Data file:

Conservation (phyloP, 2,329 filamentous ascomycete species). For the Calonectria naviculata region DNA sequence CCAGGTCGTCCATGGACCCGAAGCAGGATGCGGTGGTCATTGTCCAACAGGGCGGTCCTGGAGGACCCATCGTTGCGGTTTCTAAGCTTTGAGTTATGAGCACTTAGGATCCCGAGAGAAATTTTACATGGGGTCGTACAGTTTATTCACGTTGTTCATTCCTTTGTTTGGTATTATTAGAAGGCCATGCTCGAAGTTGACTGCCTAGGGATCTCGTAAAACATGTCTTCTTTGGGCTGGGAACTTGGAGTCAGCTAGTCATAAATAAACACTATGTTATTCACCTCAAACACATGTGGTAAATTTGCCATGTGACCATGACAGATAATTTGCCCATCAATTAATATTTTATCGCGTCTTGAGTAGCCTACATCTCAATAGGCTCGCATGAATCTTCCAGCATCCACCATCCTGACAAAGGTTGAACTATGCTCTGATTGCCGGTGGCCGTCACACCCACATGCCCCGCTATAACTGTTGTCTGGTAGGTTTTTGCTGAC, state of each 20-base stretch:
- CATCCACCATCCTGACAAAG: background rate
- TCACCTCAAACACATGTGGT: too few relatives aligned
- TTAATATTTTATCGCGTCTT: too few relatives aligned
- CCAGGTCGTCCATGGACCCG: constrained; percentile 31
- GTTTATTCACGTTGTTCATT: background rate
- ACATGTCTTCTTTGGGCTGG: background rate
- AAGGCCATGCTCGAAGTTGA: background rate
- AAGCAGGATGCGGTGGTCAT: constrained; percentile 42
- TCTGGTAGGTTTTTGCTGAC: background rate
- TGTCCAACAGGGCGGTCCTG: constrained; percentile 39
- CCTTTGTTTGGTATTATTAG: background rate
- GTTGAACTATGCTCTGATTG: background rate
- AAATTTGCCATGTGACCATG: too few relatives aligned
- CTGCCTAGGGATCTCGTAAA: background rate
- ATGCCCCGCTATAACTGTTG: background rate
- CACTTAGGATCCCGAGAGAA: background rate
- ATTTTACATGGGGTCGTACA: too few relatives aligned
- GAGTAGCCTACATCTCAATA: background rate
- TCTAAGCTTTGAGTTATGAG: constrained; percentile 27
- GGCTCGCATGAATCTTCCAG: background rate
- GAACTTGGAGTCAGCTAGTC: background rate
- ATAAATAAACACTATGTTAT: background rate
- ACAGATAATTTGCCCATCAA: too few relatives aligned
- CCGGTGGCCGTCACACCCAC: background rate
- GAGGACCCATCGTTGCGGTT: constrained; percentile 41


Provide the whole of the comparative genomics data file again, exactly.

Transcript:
Conservation (phyloP, 2,329 filamentous ascomycete species). For the Calonectria naviculata region DNA sequence CCAGGTCGTCCATGGACCCGAAGCAGGATGCGGTGGTCATTGTCCAACAGGGCGGTCCTGGAGGACCCATCGTTGCGGTTTCTAAGCTTTGAGTTATGAGCACTTAGGATCCCGAGAGAAATTTTACATGGGGTCGTACAGTTTATTCACGTTGTTCATTCCTTTGTTTGGTATTATTAGAAGGCCATGCTCGAAGTTGACTGCCTAGGGATCTCGTAAAACATGTCTTCTTTGGGCTGGGAACTTGGAGTCAGCTAGTCATAAATAAACACTATGTTATTCACCTCAAACACATGTGGTAAATTTGCCATGTGACCATGACAGATAATTTGCCCATCAATTAATATTTTATCGCGTCTTGAGTAGCCTACATCTCAATAGGCTCGCATGAATCTTCCAGCATCCACCATCCTGACAAAGGTTGAACTATGCTCTGATTGCCGGTGGCCGTCACACCCACATGCCCCGCTATAACTGTTGTCTGGTAGGTTTTTGCTGAC, state of each 20-base stretch:
- CATCCACCATCCTGACAAAG: background rate
- TCACCTCAAACACATGTGGT: too few relatives aligned
- TTAATATTTTATCGCGTCTT: too few relatives aligned
- CCAGGTCGTCCATGGACCCG: constrained; percentile 31
- GTTTATTCACGTTGTTCATT: background rate
- ACATGTCTTCTTTGGGCTGG: background rate
- AAGGCCATGCTCGAAGTTGA: background rate
- AAGCAGGATGCGGTGGTCAT: constrained; percentile 42
- TCTGGTAGGTTTTTGCTGAC: background rate
- TGTCCAACAGGGCGGTCCTG: constrained; percentile 39
- CCTTTGTTTGGTATTATTAG: background rate
- GTTGAACTATGCTCTGATTG: background rate
- AAATTTGCCATGTGACCATG: too few relatives aligned
- CTGCCTAGGGATCTCGTAAA: background rate
- ATGCCCCGCTATAACTGTTG: background rate
- CACTTAGGATCCCGAGAGAA: background rate
- ATTTTACATGGGGTCGTACA: too few relatives aligned
- GAGTAGCCTACATCTCAATA: background rate
- TCTAAGCTTTGAGTTATGAG: constrained; percentile 27
- GGCTCGCATGAATCTTCCAG: background rate
- GAACTTGGAGTCAGCTAGTC: background rate
- ATAAATAAACACTATGTTAT: background rate
- ACAGATAATTTGCCCATCAA: too few relatives aligned
- CCGGTGGCCGTCACACCCAC: background rate
- GAGGACCCATCGTTGCGGTT: constrained; percentile 41